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Electrostimulation of Ca2+ influx into adrenal chromaffin cells by nanoelectropulses: The impact of increasing pulse duration from 3 to 50 ns on Ca2+ entry pathways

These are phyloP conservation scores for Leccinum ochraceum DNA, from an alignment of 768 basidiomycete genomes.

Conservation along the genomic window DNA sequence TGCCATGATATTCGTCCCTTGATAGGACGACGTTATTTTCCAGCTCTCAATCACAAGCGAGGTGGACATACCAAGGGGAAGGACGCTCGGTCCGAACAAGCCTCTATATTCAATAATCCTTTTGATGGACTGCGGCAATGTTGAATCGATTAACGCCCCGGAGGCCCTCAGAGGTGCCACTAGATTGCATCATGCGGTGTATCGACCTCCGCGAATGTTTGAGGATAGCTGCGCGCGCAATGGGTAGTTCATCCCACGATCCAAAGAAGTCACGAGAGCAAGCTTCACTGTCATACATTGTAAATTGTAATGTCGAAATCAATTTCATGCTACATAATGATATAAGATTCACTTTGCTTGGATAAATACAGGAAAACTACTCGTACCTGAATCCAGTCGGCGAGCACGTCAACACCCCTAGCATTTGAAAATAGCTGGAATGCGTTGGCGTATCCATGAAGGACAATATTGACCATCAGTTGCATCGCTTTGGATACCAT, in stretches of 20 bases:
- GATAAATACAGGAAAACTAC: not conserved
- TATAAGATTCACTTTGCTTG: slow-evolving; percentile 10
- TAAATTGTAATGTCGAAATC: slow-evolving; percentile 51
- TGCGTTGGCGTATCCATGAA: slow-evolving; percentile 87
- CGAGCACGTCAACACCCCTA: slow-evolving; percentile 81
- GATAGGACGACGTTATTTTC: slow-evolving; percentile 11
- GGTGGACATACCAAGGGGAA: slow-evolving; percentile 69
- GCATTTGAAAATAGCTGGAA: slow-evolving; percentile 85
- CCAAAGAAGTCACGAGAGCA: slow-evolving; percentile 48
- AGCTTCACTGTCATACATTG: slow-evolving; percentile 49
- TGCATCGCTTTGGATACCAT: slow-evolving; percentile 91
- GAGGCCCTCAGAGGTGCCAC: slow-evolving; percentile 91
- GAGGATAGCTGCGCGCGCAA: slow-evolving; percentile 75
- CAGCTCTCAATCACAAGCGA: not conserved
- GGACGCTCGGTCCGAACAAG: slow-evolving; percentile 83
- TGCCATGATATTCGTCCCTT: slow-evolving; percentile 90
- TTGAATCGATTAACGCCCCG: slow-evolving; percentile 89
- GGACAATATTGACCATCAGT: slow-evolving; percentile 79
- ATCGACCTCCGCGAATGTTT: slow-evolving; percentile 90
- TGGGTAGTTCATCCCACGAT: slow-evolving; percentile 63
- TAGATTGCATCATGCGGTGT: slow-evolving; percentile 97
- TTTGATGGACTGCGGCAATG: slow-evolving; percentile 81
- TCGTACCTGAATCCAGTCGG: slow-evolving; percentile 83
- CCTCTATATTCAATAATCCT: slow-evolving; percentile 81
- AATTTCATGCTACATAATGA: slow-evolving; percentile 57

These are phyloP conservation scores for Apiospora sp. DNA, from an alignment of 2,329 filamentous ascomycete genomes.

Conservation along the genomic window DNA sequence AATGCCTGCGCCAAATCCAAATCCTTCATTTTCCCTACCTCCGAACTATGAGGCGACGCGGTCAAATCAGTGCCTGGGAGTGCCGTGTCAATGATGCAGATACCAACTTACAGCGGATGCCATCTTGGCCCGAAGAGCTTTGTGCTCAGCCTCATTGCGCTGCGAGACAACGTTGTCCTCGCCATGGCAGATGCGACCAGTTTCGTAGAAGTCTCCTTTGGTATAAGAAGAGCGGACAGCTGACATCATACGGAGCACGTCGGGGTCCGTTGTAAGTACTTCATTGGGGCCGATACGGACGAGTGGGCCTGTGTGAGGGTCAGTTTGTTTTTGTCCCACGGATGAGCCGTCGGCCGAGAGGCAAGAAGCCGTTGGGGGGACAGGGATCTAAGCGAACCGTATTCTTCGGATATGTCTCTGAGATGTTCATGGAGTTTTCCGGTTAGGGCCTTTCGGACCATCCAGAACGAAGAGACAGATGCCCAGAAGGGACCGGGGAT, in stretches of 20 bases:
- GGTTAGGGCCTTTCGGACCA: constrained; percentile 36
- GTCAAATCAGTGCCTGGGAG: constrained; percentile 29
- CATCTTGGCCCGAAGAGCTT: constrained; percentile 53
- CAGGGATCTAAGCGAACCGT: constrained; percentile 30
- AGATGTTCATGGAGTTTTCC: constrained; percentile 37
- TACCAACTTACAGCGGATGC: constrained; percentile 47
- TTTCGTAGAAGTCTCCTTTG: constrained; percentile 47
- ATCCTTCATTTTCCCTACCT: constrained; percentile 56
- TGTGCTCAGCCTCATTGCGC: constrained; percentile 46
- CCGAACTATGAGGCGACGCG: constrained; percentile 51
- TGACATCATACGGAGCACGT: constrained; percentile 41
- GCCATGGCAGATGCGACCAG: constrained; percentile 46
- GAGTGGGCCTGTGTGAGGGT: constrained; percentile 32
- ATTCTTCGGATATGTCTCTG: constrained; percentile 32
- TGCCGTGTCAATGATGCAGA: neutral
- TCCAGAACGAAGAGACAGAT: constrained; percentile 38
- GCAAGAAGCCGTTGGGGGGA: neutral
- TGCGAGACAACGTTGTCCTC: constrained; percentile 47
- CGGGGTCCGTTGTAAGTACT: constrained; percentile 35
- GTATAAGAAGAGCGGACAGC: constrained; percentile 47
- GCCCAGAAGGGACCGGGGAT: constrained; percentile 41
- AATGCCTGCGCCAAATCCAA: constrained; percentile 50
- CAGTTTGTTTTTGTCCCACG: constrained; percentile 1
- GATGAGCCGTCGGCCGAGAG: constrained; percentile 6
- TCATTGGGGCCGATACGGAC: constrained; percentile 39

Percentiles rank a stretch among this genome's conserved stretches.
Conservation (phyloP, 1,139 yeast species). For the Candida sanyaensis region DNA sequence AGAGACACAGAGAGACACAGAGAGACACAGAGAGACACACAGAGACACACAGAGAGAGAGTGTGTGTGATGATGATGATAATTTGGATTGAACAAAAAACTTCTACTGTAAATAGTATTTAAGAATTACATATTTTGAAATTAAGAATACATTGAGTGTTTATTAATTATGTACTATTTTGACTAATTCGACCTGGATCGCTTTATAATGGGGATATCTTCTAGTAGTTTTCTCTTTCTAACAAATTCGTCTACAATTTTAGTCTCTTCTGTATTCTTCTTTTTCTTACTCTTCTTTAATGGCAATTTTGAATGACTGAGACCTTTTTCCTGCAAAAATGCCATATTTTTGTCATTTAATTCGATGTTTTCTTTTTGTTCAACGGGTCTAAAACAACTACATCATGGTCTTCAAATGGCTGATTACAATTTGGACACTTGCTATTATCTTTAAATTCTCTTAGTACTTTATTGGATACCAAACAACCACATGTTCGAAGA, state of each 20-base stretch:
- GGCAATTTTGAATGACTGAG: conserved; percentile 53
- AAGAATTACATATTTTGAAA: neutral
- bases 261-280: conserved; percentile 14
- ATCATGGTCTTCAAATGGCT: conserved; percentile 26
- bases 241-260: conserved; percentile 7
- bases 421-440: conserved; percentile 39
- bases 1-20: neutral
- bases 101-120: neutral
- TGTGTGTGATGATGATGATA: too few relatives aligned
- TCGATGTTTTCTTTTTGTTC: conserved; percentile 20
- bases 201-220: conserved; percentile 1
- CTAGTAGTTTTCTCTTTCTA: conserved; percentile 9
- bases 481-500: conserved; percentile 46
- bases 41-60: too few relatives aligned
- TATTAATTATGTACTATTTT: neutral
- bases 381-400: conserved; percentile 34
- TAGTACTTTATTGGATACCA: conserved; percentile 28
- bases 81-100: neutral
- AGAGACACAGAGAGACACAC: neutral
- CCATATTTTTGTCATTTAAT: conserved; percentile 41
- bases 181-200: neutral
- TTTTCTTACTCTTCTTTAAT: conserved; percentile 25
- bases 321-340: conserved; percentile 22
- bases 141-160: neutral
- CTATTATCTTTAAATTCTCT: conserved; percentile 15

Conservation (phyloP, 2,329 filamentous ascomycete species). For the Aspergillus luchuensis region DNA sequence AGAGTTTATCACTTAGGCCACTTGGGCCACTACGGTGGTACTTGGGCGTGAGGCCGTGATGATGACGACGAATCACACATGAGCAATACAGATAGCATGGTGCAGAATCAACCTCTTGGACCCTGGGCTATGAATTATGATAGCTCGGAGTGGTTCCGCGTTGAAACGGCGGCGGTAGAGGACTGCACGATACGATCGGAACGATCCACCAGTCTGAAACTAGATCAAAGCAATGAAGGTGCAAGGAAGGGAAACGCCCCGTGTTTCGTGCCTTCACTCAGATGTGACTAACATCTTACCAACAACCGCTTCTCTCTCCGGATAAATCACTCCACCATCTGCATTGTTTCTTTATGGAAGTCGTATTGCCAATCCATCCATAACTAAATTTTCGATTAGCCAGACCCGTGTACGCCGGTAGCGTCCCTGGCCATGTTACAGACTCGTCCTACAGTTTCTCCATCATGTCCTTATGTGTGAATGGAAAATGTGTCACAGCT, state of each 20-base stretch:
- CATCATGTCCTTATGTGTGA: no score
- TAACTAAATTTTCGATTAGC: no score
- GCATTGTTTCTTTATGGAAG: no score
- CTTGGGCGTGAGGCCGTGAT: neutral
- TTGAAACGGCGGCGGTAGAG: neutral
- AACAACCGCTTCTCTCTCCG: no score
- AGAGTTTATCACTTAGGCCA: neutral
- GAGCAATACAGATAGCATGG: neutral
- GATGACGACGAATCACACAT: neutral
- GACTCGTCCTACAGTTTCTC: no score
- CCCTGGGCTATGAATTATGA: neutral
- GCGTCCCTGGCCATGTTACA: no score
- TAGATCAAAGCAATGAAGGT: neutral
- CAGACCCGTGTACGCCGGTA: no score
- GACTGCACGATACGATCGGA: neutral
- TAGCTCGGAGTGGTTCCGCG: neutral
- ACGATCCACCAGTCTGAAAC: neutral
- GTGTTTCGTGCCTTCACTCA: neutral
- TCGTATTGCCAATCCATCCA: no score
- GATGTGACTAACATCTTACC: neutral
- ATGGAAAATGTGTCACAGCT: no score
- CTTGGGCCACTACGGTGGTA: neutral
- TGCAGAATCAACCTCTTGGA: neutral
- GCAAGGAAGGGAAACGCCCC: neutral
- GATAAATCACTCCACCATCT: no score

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Electrostimulation is commonly used in clinical applications to treat neurological diseases and disorders. It can be achieved invasively by implanted electrodes such as in deep brain stimulation, or non-invasively such as in transcranial direct current stimulation where electrodes are placed on the scalp. Here, we propose a novel electrical stimulus, high intensity nanosecond duration electric pulses (NEPs) for their capability to target deep areas in the body non-invasively, without the use of implanted electrodes. However, before developing neuromodulation technologies based on this novel stimulus, it is imperative to understand how NEPs interact with neural cell types and identify the range of NEP parameters that trigger cell excitation in the absence of adverse effects. In this study, we used isolated bovine adrenal chromaffin cells, a well-characterized neural-type cell, as our cell model to investigate how NEPs that are 3 to 50 ns in duration affect chromaffin cell excitability. We have previously shown that in bovine adrenal chromaffin cells loaded with a fluorescent Ca2+ indicator, a single 5 ns electric pulse, similar to the physiological stimulus, causes an immediate rise in intracellular Ca2+ level ([Ca2+]i) that is solely due to Ca2+ influx via voltage-gated Ca2+ channels (VGCCs). However, when the electric pulse duration is increased to 150 ns, it causes Ca2+ influx into cells by at least two pathways. One is VGCCs (60-70%), and another via a plasma membrane pathway(s) (30-40%) that is yet to be identified. Thus, the main goal of this study was to identify the pulse duration at which Ca2+ influx begins to involve a non-VGCC pathway. To achieve our goal, we used two variable duration pulse generators, one with a pulse duration ranging from 3 to 11 ns, and another with a pulse duration ranging from 12 to 100 ns. First, we found that applying NEPs ranging from 3 to 50 ns in duration at their respective threshold electric fields caused a rapid rise in [Ca2+]i that increased in duration and magnitude as pulse duration was increased. Two patterns of responses were observed. For pulse durations less than 11 ns, Ca2+ responses were mainly transient (i.e. returned to baseline within 30 s following pulse application) in the majority (~75%) of the cells. However, when the pulse duration was increased to 11 ns, the majority (~77%) of the cells exhibited longer-lived Ca2+ responses, and by 50 ns, 100% of the cells had longer-lived activity. To determine if Ca2+ release from intracellular stores contributed to the longer-lived Ca2+ responses, we conducted experiments in the absence of external Ca2+. We found that none of the cells exhibited Ca2+ responses without extracellular Ca2+ indicating that the Ca2+ responses observed were solely due to Ca2+ influx into cells. Therefore, to identify the pathway for Ca2+ entry, VGCCs were blocked with a cocktail of inhibitors containing 100 nM ω-agatoxin IVA, 20 nM ω-conotoxin GVIA, and 20 µM nitrendipine to block P/Q-, N-, and L-type VGCCs, respectively. We found that Ca2+ responses evoked by 3 and 5 ns pulses were fully abolished, while those evoked by 11 were significantly attenuated relative to the control. Increasing pulse duration to 50 ns reduced Ca2+ entry into cells by about 50%, indicating that 50% of the Ca2+ responses were due to a non-VGCC entry pathway. In the next series of experiments, cells were treated with Cd2+, an inorganic, non-selective blocker of VGCCs. Similar to what we have found with a 150 ns pulse, all Ca2+ responses evoked by 11 and 50 ns durations were completely eliminated, indicating that Cd2+ blocked all Ca2+ entry pathways into cells. Because bipolar NEPs are known to reduced unwanted cellular membrane effects, we next determined if changing the shape of the 11 ns pulse, which is the pulse duration at which the cell membrane starts to involve a non-VGCC Ca2+ entry pathway, would reduce/eliminate the additional Ca2+ entry pathway. We found that application of a 11 ns bipolar pulse in which a positive pulse was immediately followed by a negative pulse of opposite polarity abolished Ca2+ responses in about 70% of the cells, with the remaining 30% exhibiting transient Ca2+ responses. Interestingly, blocking VGCCs with a cocktail of blockers caused Ca2+ responses to be totally eliminated in all cells tested, indicating that, unlike a 11 ns unipolar pulse, a 11 ns bipolar pulse caused Ca2+ influx into cells that was solely due to VGCCs, thus eliminating the additional pathway of Ca2+ entry into cells. Lastly, we investigated the Na+ dependency on the Ca2+ responses when cells were subjected to pulses that were 3, 5, 11 and 50 ns in duration. For this investigation, NEPs were applied to cells in Na+-free medium where either TMA+ or NMDG+ was used as a substitute for Na+. In both TMA+- and NMDG+-containing solutions, we found that for pulse durations less than 11 ns, the pulse-induced rise in [Ca2+]i was almost fully abolished, indicating that Na+ was necessary to evoke the pulse-induced Ca2+ rise. For the longer duration pulses (i.e. > 11 ns), the pulse-induced rise in [Ca2+]i was significantly attenuated in Na+-free solution relative to the control. These results indicate that for pulses shorter than 11 ns, Na+ entry played a role in the mechanism by which NEPs evoked Ca2+ influx, whereas, for pulses longer than 11 ns, there remains an NEP-induced Ca2+ influx pathway that was not dependent on external Na+. Of note is that, similar to what we previously found with 5 ns pulses, Na+ entry did not occur via voltage-gated Na+ channels since the Na+ channel blocker tetrodotoxin (TTX) failed to block the NEP-induced rise in [Ca2+]i for all pulse durations. Taken together, these results indicate that a single ultrashort (< 11 ns) electric pulse causes Ca2+ influx solely via VGCCs in a manner involving Na+ influx, while longer-duration pulses cause Ca2+ influx not only via VGCCs but also via a non-VGCC pathway that is yet to be identified. These results highlight the sensitivity of excitable adrenal chromaffin cells to ultrashort pulse durations that differ by only tens of nanoseconds, which is important for the development of future technologies aimed at using NEPs for neuromodulation.